Frontal cortex selectively overrides auditory processing to bias perception for looming sonic motion


Rising intensity sounds signal approaching objects traveling toward an observer. A variety of species preferentially respond to looming over receding auditory motion, reflecting an evolutionary perceptual bias for recognizing approaching threats. We probed the neural origins of this stark perceptual anisotropy to reveal how the brain creates privilege for auditory looming events. While recording neural activity via electroencephalography (EEG), human listeners rapidly judged whether dynamic (intensity varying) tones were looming or receding in percept. Behaviorally, listeners responded faster to auditory looms confirming a perceptual bias for approaching signals. EEG source analysis revealed sensory activation localized to primary auditory cortex (PAC) and decision-related activity in prefrontal cortex (PFC) within 200 ms after sound onset followed by additional expansive PFC activation by 500 ms. Notably, early PFC (but not PAC) activity rapidly differentiated looming and receding stimuli and this effect roughly co-occurred with sound arrival in auditory cortex. Brain-behavior correlations revealed an association between PFC neural latencies and listeners’ speed of sonic motion judgments. Directed functional connectivity revealed stronger information flow from PFC → PAC during looming vs. receding sounds. Our electrophysiological data reveal a critical, previously undocumented role of prefrontal cortex in judging dynamic sonic motion. Both faster neural bias and a functional override of obligatory sensory processing via selective, directional PFC signaling toward auditory system establish the perceptual privilege for approaching looming sounds.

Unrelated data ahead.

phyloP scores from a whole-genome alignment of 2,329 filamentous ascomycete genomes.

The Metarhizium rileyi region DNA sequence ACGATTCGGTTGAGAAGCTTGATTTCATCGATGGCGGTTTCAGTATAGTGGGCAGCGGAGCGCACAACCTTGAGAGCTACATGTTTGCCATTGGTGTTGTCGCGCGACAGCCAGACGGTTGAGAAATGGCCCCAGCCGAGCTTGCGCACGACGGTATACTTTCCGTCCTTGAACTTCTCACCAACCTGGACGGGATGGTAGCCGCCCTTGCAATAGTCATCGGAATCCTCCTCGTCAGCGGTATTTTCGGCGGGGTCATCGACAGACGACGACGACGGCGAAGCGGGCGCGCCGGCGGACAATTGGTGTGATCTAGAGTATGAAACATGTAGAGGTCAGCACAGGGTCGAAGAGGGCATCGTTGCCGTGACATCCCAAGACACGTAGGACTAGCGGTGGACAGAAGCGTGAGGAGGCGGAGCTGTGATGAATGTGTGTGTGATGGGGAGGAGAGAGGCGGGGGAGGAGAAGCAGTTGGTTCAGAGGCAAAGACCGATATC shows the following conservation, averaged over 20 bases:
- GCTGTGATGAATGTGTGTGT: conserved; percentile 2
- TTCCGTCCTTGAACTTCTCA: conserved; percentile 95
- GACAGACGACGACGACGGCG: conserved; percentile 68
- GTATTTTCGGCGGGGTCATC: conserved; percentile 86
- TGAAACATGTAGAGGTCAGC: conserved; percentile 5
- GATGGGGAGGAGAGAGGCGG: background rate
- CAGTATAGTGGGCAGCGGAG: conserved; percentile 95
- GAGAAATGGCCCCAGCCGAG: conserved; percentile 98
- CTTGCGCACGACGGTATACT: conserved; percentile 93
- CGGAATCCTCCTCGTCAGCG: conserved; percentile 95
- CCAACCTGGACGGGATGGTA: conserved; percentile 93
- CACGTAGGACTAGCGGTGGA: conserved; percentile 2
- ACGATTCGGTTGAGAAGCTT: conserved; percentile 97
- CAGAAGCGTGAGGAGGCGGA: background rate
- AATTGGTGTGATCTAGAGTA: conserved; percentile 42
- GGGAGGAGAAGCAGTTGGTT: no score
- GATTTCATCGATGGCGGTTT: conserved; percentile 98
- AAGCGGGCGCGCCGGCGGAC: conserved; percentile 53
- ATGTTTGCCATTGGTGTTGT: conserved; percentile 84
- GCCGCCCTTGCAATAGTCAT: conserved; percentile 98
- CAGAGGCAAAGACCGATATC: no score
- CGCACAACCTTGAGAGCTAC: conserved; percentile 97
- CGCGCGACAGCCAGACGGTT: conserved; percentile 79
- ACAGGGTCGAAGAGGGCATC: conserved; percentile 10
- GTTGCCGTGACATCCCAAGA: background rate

Publication Title

Brain Research